Terrorists Using Low-Tech Methods to Attack, Kill
Leaders of the al-Qaida and Islamic State terrorist groups have been urging followers in Western nations to carry out attacks with whatever weapon is available -- including a knife, a car or a fist.
This month, Mohammed Bouhlel showed how deadly simple attack methods can be. He killed 84 people in the French port city of Nice with a truck.
Daniel Benjamin was a counterterrorism official at the U.S. State Department. He is now the director of the John Sloan Dickey Center for International Understanding at Dartmouth College.
Vehicles as weapons
"It's a frightening moment," he said. "How many easy and simple ways can we identify to kill people?"
Terrorists have begun using vehicles as weapons for several years. So-called car-ramming assaults by Palestinian militants have killed many people in Israel.
Vehicles have also been used in a series of smaller attacks in France, Britain, Canada and the United States.
In 2006, Iranian-American Mohammed Reza Taheri-azar drove his car into a group of students at the University of North Carolina. Nine people were hurt.
The attack in Nice was unusual, however, because of the size of the vehicle and the size of the crowd.
Scott Stewart is the vice president of tactical analysis at the intelligence advisory company Stratfor. He told VOA on Skype that "what's kind of unusual about this [Nice] attack is that such a large vehicle was used against such a large crowd; you had such a huge death toll."
It was likely easy for Mohammed Bouhlel to find information about how to carry out his attack. In 2010 al-Qaida began urging its followers to use vehicles to kill what it called "the enemies of Allah."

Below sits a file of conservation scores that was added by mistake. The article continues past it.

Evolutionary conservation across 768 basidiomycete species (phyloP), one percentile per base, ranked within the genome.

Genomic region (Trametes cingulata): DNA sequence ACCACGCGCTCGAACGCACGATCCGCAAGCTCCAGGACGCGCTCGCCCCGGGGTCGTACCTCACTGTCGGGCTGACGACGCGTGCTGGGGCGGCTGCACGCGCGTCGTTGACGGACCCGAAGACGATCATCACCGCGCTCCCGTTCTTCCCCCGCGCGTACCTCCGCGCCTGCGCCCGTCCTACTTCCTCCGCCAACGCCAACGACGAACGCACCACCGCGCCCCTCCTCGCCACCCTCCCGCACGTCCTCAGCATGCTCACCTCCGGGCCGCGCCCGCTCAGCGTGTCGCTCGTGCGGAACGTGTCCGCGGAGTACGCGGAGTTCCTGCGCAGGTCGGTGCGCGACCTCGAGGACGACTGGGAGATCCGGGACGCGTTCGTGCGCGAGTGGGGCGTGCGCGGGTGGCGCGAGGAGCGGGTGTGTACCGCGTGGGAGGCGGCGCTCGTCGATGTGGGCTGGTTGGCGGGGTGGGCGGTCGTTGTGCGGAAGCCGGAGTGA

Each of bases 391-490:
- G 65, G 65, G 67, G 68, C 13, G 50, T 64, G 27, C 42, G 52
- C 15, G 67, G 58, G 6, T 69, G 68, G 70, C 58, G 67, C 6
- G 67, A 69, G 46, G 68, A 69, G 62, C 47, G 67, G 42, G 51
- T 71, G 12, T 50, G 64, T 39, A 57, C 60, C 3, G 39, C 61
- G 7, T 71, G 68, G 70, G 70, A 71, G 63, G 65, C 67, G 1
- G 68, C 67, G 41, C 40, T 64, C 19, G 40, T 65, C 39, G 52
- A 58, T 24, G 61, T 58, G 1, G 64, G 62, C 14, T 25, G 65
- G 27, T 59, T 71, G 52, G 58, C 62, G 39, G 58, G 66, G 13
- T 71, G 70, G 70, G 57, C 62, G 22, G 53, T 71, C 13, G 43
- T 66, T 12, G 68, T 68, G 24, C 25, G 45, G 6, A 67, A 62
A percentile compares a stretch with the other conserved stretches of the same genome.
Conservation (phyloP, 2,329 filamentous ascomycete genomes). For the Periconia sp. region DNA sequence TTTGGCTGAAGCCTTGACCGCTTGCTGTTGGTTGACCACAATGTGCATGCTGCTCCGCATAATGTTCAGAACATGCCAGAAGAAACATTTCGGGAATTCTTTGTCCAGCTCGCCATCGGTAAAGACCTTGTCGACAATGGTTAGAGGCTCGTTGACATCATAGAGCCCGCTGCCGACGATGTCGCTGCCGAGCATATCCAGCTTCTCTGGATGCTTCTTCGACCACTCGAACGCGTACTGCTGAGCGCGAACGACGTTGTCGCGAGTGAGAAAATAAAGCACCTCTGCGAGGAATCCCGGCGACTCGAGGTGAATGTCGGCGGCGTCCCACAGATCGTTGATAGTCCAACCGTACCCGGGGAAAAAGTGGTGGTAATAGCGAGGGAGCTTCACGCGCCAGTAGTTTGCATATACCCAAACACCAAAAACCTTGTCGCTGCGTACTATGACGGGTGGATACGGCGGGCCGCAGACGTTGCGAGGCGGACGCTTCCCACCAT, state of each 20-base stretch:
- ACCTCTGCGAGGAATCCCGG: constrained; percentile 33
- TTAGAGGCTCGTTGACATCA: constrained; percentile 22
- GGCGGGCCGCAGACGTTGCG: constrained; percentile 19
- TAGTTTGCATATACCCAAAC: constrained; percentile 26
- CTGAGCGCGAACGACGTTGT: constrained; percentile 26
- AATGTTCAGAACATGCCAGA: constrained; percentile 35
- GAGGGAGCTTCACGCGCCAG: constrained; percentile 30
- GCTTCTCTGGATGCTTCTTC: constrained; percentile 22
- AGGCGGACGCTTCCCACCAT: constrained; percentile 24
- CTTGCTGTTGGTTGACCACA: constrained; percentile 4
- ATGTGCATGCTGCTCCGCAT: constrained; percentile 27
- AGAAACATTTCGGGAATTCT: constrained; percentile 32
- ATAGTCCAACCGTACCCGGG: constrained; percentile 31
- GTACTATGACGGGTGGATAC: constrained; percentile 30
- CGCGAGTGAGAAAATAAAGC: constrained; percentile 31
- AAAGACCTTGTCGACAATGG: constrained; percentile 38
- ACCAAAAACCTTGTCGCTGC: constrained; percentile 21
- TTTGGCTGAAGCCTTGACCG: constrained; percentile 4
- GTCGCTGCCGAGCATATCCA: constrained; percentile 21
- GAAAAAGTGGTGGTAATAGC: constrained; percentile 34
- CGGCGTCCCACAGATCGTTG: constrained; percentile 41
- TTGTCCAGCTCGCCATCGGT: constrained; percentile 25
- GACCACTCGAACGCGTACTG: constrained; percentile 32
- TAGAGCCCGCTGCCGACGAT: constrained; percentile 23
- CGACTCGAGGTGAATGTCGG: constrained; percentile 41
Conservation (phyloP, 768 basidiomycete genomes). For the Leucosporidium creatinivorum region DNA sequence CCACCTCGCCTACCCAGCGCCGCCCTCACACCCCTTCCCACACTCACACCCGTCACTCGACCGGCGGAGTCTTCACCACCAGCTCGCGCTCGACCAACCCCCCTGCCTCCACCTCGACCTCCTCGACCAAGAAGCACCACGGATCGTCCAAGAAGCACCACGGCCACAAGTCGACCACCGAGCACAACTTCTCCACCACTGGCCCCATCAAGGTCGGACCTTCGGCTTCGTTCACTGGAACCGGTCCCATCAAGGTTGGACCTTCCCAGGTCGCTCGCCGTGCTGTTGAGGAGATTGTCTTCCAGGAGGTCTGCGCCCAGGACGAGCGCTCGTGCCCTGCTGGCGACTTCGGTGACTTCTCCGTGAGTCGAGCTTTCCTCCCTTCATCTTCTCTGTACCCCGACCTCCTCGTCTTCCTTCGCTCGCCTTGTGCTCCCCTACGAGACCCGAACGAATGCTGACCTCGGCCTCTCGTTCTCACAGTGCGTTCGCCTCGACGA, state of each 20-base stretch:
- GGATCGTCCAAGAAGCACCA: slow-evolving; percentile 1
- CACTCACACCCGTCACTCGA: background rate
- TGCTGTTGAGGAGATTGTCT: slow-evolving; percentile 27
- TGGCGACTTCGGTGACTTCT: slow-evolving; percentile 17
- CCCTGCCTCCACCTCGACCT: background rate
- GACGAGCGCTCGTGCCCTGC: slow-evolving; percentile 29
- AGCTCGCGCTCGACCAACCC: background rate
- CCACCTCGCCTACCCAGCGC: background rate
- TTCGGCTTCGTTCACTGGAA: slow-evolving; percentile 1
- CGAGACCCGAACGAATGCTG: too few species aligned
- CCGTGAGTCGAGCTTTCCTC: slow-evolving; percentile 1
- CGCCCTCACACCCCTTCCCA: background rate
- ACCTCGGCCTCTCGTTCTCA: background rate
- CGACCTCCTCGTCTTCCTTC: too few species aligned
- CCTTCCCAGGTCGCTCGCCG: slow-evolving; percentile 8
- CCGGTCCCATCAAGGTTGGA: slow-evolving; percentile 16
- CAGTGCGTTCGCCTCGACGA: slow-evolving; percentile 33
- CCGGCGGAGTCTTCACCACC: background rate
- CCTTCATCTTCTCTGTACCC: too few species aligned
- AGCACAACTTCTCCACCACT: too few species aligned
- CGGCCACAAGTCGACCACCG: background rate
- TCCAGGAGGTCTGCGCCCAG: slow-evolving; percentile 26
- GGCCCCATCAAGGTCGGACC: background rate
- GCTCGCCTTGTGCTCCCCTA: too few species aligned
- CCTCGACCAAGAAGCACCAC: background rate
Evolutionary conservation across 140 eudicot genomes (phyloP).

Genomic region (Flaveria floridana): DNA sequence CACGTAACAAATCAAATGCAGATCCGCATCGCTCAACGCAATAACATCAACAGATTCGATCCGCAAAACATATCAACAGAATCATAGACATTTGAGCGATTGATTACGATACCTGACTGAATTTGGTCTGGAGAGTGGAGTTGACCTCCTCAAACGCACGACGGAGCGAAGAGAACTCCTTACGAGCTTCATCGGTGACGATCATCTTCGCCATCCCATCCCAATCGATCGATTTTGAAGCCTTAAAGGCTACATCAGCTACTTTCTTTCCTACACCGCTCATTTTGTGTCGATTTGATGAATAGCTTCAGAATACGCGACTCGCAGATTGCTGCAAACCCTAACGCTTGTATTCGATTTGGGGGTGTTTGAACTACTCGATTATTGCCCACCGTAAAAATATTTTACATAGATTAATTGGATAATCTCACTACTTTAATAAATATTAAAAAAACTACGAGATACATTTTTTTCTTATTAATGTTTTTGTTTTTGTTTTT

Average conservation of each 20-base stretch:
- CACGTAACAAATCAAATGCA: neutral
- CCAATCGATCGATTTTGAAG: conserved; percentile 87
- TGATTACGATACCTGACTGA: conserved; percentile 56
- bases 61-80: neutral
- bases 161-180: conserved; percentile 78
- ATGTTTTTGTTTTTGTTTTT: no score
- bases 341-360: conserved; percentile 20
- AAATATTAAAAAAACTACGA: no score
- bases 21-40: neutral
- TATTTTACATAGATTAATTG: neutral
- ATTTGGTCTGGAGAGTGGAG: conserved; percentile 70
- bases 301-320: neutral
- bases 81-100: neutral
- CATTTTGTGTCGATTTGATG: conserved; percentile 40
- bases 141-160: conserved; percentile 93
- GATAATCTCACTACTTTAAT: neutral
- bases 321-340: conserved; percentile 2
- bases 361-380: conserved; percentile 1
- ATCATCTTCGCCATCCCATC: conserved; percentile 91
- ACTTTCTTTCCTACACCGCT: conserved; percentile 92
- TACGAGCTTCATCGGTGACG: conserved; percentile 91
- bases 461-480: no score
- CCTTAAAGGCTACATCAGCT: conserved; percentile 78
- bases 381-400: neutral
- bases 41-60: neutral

And in January, 2015, IS spokesman Mohammad al-Adnani urged supporters of the group to kill Westerners with whatever means available -- "whether an explosive device, a bullet, a knife, a car, a rock or even a boot or a fist."
His words have been effective.
In June, Larossi Abballa, a 25-year-old Frenchman and former recruiter for a terrorist group, used a knife to stab a police officer and another person near Paris. And this week, a 17-year-old Afghan asylum-seeker used an axe and a knife to attack people on a train in Germany. At least five people were injured before the teen was shot dead by police.
One reason that militants are turning to low-tech methods is because Western officials have improved their ability to stop large and complex attacks.
But American intelligence and law enforcement agencies have long feared a low-tech attack such as that which happened in Nice. They admit it is difficult to defend against such an attack.
Colin Clarke is a political scientist at the Rand Corporation, a research group. He asked: "What are you going to do? Take people's cars away?"
Security barriers and large trucks carrying loads of sand are used to protect government buildings in the United States. Scott Stewart of the Stratfor company says officials are "going to consider using those sorts of things or large vehicles to block streets during large events in the future."
Michael Rubin is a former official of the U.S. Department of Defense. He now works at the American Enterprise Institute, a research group in Washington.
He notes that the United States has many so-called "soft targets." He says because terrorists have begun to use simple methods, the country needs to think in different ways about how to defend against terrorist attacks. Rubin told VOA "we're very good at preventing the last terrorist attack. We're not forward thinking."
In a blog post last week, he disagreed that some attackers work on their own. These attackers are often called "lone wolves." Rubin said many of them are supported by terrorist groups online and may have been radicalized over the internet.
"Every lone wolf now has a pack behind them," he wrote.
I'm Jonathan Evans.